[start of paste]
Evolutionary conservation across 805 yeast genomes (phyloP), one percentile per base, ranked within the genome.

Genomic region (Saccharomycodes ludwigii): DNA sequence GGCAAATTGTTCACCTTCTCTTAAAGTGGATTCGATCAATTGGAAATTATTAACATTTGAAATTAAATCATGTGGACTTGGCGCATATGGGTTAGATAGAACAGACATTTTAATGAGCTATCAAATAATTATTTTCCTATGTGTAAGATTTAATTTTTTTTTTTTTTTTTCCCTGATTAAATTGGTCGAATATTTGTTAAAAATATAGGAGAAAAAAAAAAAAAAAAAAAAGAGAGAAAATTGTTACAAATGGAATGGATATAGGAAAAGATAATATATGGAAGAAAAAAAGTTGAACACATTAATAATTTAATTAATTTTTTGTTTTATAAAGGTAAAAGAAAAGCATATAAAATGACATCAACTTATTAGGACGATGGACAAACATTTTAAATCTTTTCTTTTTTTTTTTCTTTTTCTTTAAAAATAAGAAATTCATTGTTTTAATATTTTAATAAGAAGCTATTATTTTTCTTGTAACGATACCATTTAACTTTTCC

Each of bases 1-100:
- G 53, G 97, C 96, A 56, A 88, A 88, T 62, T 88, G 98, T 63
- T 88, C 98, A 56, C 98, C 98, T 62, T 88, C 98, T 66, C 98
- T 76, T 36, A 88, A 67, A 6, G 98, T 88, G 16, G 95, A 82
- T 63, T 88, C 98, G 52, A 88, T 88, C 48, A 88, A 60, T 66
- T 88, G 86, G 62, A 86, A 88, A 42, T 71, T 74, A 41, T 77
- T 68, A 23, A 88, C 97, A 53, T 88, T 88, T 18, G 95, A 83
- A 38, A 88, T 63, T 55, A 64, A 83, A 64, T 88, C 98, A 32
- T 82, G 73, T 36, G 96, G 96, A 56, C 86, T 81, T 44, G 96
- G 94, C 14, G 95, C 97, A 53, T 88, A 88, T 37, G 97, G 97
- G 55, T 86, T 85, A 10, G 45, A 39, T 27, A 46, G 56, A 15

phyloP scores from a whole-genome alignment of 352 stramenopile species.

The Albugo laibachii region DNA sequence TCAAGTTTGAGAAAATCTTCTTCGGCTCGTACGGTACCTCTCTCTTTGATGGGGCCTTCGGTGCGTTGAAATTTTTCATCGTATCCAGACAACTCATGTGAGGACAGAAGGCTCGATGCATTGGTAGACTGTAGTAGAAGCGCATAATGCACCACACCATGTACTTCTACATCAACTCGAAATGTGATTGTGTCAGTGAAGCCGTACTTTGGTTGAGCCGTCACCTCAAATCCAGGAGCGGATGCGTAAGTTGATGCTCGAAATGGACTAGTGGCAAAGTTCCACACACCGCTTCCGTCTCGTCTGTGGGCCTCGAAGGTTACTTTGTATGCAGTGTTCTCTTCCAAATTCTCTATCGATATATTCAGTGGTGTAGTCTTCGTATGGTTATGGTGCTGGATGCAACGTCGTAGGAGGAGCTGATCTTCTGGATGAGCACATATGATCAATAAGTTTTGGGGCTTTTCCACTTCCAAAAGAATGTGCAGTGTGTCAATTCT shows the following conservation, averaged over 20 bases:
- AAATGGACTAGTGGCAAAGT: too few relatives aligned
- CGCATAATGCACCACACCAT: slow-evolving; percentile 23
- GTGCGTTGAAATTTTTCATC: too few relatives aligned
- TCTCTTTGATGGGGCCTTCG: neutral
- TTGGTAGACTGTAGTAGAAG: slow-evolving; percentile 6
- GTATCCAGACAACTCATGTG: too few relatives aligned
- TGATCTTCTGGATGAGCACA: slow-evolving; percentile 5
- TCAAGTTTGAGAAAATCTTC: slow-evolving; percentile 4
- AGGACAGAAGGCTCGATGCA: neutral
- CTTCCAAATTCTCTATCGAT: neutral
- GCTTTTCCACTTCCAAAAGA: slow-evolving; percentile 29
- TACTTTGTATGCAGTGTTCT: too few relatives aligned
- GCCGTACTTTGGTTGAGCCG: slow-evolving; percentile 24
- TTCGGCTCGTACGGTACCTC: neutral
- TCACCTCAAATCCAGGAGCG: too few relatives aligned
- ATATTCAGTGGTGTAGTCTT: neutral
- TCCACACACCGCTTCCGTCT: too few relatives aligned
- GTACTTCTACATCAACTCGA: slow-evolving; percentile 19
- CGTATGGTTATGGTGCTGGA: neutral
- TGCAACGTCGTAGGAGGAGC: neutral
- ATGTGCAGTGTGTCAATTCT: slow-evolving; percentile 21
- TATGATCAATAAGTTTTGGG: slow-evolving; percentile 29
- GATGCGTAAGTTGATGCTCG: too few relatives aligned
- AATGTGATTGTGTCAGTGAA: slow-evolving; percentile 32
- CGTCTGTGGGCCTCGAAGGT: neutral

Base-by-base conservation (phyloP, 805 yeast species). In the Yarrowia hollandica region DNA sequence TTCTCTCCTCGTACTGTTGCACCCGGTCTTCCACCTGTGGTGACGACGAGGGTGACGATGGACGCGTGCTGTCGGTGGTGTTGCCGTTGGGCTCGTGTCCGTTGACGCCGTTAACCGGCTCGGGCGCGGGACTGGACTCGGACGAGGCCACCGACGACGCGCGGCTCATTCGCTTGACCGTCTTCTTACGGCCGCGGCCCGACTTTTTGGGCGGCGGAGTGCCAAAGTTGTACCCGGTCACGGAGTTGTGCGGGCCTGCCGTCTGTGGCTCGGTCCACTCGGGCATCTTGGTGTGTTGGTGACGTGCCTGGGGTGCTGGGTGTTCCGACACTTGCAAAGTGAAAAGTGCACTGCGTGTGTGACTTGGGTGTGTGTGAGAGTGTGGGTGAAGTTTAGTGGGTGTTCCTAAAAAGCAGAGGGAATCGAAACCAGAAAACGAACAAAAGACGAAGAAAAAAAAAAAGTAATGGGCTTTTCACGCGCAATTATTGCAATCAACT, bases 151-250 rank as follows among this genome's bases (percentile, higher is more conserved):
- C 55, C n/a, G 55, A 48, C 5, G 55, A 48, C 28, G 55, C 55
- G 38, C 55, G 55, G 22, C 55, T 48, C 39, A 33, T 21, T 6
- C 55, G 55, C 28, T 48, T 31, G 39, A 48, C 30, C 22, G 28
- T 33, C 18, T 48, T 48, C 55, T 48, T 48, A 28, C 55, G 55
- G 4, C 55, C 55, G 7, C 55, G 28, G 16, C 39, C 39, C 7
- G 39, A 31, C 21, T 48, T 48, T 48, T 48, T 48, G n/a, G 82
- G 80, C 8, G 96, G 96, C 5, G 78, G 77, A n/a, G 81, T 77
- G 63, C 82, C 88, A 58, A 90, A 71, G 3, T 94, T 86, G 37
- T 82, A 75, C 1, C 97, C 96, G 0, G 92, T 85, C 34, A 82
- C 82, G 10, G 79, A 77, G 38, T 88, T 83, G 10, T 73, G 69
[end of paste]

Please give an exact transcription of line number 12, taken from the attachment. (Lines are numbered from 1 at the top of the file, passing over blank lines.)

- G 94, C 14, G 95, C 97, A 53, T 88, A 88, T 37, G 97, G 97